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persistent organic pollutants

This tag is associated with 14 posts

Manmade Pollutants Plague Deep-sea Organsims

Scientists have found an alarming accumulation of certain persistent organic pollutants in an environment previously thought pristine and untouched by humans: the deep sea.

Rachel Carson had the right idea: DDT persists in unexpected ways in dolphins

Rachel Carson was right to focus her novel on the effects of DDT; DDT persists to this day in dolphins off the California coast in forms that are often not monitored by monitoring programs.

Not better together: complex pollutant soup spells trouble for marine phytoplankton

A group of international researchers have found that marine phytoplankton communities are susceptible to impairment from complex mixtures of organic pollutants found in oceanic environments.

Go Green for Earth Day!

Do Mother Nature a solid with these helpful tips & tricks to go green today!

Spawning Under the Influence: Drugs and Toxins Found in Salmon

You may think you’re familiar with the side effects of most common medications, but there are other, hidden side effects occurring beneath the surfaces of our oceans, lakes, and rivers. In this study, researchers brought these side effects to light by measuring a wide range of pharmaceuticals, drugs, and other manmade chemicals, in fish from Puget Sound.

Tiny ocean creatures play a big role in the global fate of toxic pollutants

Scientists on the “biggest ever expedition on global change” studied the tiniest creatures in the ocean to learn about their role in accumulating and distributing toxic pollutants in the world’s oceans.

We Don’t Know the Half of It: Hundreds of Contaminants in Dolphin Blubber from Southern California

Dolphins and humans are continuously exposed to low levels of various halogenated, persistent manmade pollutants through their diets. In this study, blubber samples from 8 dolphins were analyzed by cutting-edge techniques to find out what’s accumulating in these marine predators. Findings suggest many routine monitoring programs underestimate the exposure of marine mammals to toxins.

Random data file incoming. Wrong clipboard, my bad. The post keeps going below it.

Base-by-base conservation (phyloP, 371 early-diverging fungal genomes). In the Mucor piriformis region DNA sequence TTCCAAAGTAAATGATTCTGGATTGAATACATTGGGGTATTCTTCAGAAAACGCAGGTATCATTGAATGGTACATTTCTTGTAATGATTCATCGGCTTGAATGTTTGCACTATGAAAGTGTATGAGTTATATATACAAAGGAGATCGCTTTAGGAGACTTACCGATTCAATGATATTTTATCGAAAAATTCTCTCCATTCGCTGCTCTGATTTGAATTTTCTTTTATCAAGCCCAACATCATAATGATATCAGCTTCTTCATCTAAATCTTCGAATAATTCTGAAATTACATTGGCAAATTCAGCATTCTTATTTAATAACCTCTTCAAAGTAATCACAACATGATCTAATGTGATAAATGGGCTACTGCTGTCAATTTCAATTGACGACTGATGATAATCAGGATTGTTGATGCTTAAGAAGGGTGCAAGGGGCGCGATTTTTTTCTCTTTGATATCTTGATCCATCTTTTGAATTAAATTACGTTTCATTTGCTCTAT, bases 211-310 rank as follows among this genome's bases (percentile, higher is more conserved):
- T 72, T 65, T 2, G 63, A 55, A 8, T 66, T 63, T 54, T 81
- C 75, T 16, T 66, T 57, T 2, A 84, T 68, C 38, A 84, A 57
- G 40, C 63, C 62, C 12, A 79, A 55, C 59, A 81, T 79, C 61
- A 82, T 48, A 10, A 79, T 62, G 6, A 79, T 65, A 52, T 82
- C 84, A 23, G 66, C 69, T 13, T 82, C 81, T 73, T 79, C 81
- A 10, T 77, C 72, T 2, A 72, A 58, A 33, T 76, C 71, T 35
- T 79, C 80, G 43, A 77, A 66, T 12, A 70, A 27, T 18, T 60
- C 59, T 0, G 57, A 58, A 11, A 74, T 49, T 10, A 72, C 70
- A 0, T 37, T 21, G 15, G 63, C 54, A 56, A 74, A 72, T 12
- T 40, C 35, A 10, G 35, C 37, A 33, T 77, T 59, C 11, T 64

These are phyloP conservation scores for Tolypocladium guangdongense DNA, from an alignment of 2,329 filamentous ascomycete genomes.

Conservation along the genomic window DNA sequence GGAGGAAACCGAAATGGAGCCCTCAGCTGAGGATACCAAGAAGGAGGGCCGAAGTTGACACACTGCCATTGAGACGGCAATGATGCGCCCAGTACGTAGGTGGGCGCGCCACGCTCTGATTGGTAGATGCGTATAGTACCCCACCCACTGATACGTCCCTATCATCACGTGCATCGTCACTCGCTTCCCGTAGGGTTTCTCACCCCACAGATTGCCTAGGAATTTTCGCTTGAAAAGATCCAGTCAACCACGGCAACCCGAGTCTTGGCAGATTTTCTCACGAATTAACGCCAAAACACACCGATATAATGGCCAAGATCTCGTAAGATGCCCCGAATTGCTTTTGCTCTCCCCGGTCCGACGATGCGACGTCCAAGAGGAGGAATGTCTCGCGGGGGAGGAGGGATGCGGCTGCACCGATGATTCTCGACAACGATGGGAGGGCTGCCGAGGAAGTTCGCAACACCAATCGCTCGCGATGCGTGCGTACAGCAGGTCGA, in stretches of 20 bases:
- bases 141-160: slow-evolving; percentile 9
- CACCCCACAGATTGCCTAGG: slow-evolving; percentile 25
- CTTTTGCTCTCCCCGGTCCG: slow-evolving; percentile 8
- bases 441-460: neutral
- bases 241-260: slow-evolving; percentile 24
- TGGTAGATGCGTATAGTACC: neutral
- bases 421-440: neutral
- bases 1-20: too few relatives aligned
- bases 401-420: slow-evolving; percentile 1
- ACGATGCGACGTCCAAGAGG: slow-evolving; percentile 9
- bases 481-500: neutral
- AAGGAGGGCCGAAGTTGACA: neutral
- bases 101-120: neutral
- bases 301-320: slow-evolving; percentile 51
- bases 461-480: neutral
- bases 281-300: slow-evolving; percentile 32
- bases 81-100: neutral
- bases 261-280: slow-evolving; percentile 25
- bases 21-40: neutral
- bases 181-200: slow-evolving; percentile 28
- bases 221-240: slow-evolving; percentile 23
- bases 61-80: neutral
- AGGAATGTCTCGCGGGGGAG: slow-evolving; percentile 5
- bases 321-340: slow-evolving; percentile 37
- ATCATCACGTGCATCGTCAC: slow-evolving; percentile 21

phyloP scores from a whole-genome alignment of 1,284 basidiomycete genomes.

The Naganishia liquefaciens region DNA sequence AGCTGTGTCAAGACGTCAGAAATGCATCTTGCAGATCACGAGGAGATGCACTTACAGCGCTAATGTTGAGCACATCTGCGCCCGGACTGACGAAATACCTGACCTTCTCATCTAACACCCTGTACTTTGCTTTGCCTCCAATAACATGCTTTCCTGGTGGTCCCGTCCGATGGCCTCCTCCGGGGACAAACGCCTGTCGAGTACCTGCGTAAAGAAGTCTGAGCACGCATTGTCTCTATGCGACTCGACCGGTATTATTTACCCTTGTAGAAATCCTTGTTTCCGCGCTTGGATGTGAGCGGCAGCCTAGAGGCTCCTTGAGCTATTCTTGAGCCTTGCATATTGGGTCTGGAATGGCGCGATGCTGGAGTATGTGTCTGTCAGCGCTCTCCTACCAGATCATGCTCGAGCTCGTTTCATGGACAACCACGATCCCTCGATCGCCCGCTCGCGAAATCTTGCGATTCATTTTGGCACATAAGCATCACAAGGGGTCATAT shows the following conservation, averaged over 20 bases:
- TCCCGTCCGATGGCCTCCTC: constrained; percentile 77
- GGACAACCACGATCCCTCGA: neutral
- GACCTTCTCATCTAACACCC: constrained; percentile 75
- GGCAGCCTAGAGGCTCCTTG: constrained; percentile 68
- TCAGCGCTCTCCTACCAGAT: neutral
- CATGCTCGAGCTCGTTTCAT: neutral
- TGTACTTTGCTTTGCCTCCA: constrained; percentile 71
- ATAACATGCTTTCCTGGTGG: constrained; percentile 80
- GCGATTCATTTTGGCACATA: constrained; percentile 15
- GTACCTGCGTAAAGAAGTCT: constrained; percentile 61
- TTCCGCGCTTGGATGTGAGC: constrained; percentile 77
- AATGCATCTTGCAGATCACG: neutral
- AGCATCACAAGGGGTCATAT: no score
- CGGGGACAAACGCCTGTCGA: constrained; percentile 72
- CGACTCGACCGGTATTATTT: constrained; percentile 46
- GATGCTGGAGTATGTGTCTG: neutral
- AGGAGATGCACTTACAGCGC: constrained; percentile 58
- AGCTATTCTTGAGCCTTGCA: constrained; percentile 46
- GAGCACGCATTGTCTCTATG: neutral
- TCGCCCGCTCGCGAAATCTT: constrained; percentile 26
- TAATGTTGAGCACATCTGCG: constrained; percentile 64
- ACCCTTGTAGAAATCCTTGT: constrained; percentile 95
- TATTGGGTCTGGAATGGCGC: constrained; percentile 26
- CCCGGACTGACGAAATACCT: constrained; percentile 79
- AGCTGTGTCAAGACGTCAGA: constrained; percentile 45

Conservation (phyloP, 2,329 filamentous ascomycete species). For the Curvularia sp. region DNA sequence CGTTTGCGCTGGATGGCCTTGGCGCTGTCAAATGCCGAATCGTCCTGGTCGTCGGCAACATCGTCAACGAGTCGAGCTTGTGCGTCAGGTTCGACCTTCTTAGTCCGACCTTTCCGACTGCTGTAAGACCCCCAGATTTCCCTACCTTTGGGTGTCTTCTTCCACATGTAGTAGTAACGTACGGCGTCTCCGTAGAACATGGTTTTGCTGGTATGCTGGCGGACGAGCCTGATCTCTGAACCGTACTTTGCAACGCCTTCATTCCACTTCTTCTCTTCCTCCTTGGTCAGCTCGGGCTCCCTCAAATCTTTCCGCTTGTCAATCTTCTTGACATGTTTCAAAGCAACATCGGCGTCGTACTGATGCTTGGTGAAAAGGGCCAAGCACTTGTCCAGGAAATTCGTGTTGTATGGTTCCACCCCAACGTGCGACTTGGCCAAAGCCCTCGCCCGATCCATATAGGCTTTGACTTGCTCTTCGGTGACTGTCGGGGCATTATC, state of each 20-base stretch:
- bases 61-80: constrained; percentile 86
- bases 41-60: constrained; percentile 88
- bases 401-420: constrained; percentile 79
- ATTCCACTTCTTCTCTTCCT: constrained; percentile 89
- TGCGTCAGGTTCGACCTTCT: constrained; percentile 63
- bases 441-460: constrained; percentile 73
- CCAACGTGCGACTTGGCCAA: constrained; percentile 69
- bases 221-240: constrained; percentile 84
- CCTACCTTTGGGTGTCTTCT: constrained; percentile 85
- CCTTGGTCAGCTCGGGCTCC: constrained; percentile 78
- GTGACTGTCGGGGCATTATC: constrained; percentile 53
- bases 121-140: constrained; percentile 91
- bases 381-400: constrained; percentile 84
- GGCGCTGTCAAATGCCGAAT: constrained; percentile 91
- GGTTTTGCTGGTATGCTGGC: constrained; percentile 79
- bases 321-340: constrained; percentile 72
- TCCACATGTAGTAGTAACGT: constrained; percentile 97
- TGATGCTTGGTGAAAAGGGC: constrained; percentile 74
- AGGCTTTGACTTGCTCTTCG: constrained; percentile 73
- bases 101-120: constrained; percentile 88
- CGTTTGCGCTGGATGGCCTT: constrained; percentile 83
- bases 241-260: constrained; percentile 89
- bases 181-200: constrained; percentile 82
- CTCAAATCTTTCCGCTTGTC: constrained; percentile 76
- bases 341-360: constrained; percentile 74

Source: Keller et al.

Why Do Sea Turtles Get Tumors?

Large numbers of green sea turtles are growing tumors that impede their swimming, block their sight, and prevent them from feeding. Researchers know that the tumor-causing disease, fibropapillomatosis, is more prevalent in some areas than others, but no one knows why. In this study, scientists set out to determine whether exposure to chemical pollutants may make sea turtles more susceptible to fibropapillomatosis.

Baby Beluga is at Heightened Risk: Pollutant Accumulation in Arctic Predators Affects Gene Expression

Analyzing changes in gene transcription is a way to detect adverse effects in organisms before they are observable on the whole organism level. Here, a Canadian research group set out to determine whether beluga whales in the relatively pristine Beaufort Sea are accumulating toxic pollutants at levels that could affect the future health of the beluga population.

From Your Sofa to the Sea

Oceanographers from Spain have measured several commonly used (and potentially harmful) organophosphate ester flame retardants in the air over the Mediterranean and Black Seas. What does it mean for the environment? We’re only just beginning to find out.

Like Mother, Like Son: Stingrays Pass Toxic Pollutants on to Their Offspring

Animals in early stages of development are particularly susceptible to harmful effects of toxic pollutants. For this reason, the transfer of toxic pollutants from mothers to their young has been the subject of intense research. In this study, researchers from California State investigated how non-mammalian species like sharks, skates, and rays pass toxic pollutants on to their young.

Perfluorooctanoic acid (PFOA) Entering Deeper Ocean via Vertical Eddy Diffusion

The ocean is home to many creatures: plankton, fish, mammals, etc. But it is also ‘home’ to a number of persistent organic pollutants (POPs), which are usually at low concentrations in the water but have the potential to bioaccumulate. Where do these pollutants end up? Do they stay in the surface water or do they sink into the deep?

Disconcerting trends of pollutants in the Scandinavian Otter Population

Fluorinated compounds are an emerging class of persistent pollutants that have a global presence in the environment, biota, and humans, but are only now beginning to be regulated. A group of researchers from Scandinavia looked at liver samples taken from otters in Sweden and Norway from 1972-2011 and found that concentrations of many of these compounds have increased at disquieting rates, particularly within the last decade.

Intense Weight Loss by Migratory Humpback Whales Could Increase Health Risks Posed by Pollutants

Australian and Norwegian researchers measured levels of pesticides and PCBs in southern hemisphere humpback whales to find out whether extreme weight loss during migration could have unforeseen consequences for the species.

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